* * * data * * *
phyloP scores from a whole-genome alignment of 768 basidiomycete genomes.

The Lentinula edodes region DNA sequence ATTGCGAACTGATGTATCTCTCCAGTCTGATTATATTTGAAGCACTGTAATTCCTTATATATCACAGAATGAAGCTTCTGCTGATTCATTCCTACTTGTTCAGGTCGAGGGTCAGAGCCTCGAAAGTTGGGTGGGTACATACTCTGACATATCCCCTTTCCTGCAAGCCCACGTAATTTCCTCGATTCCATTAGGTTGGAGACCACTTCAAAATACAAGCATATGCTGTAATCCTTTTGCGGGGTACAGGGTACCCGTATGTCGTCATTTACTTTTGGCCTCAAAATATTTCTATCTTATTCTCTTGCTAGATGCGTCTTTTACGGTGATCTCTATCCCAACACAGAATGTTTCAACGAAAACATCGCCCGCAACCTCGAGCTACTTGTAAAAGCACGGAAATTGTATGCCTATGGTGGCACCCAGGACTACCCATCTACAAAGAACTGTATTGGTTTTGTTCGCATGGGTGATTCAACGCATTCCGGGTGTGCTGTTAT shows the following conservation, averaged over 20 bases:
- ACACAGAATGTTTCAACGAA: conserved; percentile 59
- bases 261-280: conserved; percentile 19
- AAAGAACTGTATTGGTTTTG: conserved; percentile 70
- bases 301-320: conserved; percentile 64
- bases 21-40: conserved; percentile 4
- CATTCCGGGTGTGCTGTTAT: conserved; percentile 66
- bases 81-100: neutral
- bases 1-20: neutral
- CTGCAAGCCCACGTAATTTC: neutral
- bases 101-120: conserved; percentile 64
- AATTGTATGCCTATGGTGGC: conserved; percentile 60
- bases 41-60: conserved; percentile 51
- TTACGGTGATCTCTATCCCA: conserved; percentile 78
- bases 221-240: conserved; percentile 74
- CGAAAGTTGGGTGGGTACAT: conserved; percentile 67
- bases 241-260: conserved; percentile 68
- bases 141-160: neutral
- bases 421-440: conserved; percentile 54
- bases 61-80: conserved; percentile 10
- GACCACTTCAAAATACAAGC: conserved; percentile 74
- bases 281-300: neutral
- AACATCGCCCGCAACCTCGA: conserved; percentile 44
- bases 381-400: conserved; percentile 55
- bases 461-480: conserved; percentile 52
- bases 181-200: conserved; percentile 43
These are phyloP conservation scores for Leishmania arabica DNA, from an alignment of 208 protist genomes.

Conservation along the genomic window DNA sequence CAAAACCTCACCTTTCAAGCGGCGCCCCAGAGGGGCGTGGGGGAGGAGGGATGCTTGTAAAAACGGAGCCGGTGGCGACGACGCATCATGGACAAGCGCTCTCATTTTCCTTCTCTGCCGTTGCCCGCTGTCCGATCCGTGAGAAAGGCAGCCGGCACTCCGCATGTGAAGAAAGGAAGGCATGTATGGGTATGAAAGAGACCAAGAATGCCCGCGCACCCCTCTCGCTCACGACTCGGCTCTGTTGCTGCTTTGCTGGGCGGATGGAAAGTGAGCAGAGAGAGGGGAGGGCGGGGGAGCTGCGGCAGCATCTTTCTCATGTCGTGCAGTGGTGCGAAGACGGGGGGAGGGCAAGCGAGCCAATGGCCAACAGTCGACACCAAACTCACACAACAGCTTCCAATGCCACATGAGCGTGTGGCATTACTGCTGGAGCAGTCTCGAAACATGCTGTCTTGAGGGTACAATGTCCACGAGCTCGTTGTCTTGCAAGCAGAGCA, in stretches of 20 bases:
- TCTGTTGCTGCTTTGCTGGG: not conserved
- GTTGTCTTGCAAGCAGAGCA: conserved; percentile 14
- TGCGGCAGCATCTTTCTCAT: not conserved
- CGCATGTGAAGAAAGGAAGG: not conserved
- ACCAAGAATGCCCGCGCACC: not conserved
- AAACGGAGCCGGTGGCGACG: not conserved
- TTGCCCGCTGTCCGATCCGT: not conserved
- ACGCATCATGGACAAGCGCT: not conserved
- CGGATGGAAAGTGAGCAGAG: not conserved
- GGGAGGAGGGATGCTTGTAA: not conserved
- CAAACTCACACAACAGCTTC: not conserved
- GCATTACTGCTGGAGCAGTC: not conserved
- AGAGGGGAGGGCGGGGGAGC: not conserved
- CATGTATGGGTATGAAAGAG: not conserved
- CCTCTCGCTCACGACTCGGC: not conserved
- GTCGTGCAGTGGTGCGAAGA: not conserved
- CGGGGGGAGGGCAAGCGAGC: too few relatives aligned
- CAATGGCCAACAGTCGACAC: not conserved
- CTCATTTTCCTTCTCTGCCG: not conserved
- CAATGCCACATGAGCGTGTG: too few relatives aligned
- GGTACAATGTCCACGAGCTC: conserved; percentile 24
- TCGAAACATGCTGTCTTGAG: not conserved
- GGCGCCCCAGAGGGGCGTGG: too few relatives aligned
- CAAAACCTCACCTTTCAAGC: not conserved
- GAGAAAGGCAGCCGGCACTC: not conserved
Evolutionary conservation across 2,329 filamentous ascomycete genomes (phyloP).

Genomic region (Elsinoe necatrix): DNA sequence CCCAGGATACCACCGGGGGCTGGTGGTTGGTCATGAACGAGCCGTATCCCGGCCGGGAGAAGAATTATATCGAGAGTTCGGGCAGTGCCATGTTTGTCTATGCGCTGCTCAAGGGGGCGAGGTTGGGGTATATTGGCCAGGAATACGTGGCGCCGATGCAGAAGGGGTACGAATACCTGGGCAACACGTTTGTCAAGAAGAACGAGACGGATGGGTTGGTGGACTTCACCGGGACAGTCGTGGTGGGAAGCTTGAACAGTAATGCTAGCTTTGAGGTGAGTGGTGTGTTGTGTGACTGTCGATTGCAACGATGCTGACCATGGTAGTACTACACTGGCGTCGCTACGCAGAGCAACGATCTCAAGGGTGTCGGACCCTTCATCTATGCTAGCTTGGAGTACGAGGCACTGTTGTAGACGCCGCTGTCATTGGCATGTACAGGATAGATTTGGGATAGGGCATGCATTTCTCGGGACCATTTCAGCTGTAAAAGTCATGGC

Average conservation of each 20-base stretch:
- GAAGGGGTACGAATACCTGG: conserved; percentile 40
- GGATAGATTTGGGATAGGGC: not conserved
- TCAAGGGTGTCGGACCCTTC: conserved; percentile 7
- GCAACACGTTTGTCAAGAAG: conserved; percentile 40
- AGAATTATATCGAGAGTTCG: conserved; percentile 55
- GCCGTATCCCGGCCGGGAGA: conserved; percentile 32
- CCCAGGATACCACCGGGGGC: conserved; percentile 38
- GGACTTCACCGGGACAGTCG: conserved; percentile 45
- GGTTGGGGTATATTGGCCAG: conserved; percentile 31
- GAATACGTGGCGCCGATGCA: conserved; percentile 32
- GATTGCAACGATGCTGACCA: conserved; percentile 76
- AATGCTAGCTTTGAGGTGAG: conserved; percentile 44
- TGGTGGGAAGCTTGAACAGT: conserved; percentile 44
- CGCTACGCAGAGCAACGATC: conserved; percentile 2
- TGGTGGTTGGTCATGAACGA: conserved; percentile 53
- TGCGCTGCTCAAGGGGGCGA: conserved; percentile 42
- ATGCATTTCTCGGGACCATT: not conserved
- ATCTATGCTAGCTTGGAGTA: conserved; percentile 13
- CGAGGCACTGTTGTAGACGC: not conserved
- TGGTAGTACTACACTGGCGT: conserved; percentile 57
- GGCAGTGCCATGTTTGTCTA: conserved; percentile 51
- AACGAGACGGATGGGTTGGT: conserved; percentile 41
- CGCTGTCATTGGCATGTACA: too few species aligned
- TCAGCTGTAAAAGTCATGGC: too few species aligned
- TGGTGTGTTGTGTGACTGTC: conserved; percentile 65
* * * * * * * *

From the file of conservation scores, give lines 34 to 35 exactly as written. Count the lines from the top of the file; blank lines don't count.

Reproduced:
- ACCAAGAATGCCCGCGCACC: not conserved
- AAACGGAGCCGGTGGCGACG: not conserved